Notable Quotes/ Parts: No quotes but can I just include ONE image which is kinda of spoilery but I just have to as it fits really well with the book.
Rating: 8 – Excellent
Author: Diana Wynne Jones
Genre: Fantasy, Young Adult
Publisher: Harper Collins
Publication date: First published 1982
Paperback: 302 pages
SOMEONE IN THIS CLASS IS A WITCH
When the note, written in ordinary ballpoint, turns up in the homework books Mr Crossley is marking, he is very upset. For this is Larwood House, a school for witch-orphans, where witchcraft is utterly forbidden. And yet magic keeps breaking out all over the place – like measles!
The last thing they need is a visit from the Divisional Inquisitor. If only Chrestomanci could come and sort out all the trouble.
Stand alone or series: Book 3 in the Chrestomanci series
How did I get this book: Bought
Why did I read this book: I love this series and I have been slowly reading it. Next up: The Lives of Christopher Chant
SOMEONE IN THIS CLASS IS A WITCH says the anonymous note found by Mr Crossley amongst the books he was marking at the Larwood House boarding school for witch orphans. It is a Very Serious note as in this world, witchcraft is forbidden. What shall people do? Keep it a secret, start an investigation, call the inquisitors? Well, this being a boarding school and all, secrets can not be kept for long and soon gossip spreads and teachers and students start to turn on each other. Plus, there might be more than ONE witch. HECK, there might be more than TWO. But this is a book in the Chrestomanci series after all – so really, who you gonna call?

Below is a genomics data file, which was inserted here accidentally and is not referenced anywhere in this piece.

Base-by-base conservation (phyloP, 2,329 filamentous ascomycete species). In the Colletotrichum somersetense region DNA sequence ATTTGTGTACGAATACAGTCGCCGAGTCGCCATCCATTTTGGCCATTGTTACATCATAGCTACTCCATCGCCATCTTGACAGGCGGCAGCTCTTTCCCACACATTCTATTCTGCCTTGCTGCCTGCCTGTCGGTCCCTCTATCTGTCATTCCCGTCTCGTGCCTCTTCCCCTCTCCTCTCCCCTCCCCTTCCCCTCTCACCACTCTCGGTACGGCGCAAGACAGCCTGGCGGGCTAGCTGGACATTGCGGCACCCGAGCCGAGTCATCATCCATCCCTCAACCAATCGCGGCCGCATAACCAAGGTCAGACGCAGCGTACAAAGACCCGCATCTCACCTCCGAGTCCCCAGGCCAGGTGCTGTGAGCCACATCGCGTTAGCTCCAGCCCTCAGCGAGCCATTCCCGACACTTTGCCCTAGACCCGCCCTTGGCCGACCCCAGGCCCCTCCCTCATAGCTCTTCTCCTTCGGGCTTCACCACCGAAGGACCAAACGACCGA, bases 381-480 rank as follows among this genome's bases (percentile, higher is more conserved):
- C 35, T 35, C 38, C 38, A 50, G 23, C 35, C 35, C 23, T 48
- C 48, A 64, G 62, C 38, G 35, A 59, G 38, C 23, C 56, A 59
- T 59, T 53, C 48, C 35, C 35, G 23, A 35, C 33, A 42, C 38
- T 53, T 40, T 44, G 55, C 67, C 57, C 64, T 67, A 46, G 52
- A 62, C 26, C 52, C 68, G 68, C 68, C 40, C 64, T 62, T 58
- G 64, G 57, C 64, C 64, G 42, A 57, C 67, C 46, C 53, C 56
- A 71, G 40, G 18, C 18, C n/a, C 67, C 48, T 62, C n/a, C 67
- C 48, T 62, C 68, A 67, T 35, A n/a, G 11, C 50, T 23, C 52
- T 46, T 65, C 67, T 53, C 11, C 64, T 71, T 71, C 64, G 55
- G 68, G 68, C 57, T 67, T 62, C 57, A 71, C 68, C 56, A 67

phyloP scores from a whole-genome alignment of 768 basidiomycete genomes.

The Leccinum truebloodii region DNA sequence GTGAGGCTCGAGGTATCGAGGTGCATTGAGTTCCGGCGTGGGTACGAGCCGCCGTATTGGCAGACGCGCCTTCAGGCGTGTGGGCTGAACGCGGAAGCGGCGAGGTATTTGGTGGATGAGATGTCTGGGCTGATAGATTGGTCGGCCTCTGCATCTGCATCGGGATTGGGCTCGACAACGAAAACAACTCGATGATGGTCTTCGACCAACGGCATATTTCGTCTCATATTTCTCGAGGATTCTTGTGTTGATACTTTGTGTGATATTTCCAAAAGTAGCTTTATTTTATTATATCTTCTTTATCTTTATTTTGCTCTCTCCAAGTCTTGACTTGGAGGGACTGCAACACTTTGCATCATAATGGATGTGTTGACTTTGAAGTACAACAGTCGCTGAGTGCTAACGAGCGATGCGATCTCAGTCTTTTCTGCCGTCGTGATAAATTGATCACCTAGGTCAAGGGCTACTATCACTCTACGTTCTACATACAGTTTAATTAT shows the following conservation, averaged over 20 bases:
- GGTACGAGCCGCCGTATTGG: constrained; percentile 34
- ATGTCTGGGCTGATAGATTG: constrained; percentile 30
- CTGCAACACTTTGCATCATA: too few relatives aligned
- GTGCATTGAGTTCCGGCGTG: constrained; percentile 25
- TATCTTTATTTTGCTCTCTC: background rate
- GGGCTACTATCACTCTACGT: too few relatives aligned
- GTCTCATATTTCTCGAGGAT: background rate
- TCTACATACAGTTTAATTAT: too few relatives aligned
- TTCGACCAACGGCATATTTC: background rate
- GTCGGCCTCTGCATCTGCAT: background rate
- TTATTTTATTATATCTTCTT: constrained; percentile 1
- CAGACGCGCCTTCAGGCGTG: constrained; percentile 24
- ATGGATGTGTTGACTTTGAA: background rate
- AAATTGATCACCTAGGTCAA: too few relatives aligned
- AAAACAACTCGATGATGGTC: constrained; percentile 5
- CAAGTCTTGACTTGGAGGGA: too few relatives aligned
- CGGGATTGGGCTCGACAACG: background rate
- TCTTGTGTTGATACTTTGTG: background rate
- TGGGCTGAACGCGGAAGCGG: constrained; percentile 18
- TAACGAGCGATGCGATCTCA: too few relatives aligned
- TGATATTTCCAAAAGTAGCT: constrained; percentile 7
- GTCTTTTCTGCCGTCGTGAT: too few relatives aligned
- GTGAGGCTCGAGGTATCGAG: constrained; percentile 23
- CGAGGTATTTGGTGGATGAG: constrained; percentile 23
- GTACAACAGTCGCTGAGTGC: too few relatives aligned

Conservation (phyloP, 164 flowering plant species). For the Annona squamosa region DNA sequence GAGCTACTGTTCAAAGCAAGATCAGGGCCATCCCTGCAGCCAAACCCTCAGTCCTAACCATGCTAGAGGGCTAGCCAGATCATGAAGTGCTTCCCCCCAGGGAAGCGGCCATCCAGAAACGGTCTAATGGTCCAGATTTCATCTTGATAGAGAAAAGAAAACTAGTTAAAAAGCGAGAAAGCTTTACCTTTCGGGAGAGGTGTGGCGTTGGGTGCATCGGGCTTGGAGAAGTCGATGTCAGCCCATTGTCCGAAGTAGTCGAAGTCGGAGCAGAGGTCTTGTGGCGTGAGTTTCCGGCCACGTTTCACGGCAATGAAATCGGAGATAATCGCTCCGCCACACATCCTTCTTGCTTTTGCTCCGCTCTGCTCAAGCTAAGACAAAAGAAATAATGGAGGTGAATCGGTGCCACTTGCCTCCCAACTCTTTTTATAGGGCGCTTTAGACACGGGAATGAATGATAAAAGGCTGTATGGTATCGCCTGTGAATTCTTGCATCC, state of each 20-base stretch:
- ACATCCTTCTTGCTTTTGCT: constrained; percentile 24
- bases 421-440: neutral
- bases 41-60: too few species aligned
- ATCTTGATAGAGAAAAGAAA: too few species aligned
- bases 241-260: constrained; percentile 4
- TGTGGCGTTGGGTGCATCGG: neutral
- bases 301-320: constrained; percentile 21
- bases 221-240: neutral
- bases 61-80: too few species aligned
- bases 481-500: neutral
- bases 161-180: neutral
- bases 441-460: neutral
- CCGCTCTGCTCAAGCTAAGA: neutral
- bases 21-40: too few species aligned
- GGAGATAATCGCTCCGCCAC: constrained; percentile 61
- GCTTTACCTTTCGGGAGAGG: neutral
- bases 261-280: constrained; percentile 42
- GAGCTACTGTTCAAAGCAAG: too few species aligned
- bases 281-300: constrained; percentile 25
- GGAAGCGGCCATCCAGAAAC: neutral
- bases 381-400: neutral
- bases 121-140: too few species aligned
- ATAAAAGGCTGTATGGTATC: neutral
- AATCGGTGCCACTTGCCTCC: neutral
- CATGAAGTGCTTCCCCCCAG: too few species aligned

Witch Week is the third book in the Chrestomanci series and OH MY GOD, I can’t even describe how awesome it is. It has so many different threads and even, different narratives: parts of it are the students’ journal entries and you should know by now how much I ADORE epistolary narratives and each student has a voice and each journal entry is awesome in the way that it shows each of these students’ personalities but also how HORRIBLE this world is in terms of prejudice against witches and how dangerous it can be for the budding witch to grow up without knowledge of what they can or can not do. *pauses for breathing* This is a very clever, deeply complex story with several points of view narrative as well – teachers, students – and each has a different view of what is happening and why. It is kind of fun yes, but also very serious and OMG trust DWJ to have so much head hopping without turning the book into a mess. Beyond that, the book also deals with the very grave subject matter of bullying and how it affects the lives of these kids. One of the kids is Nan, a girl at the lowest end of the pecking order and she has this fantastic observation about it: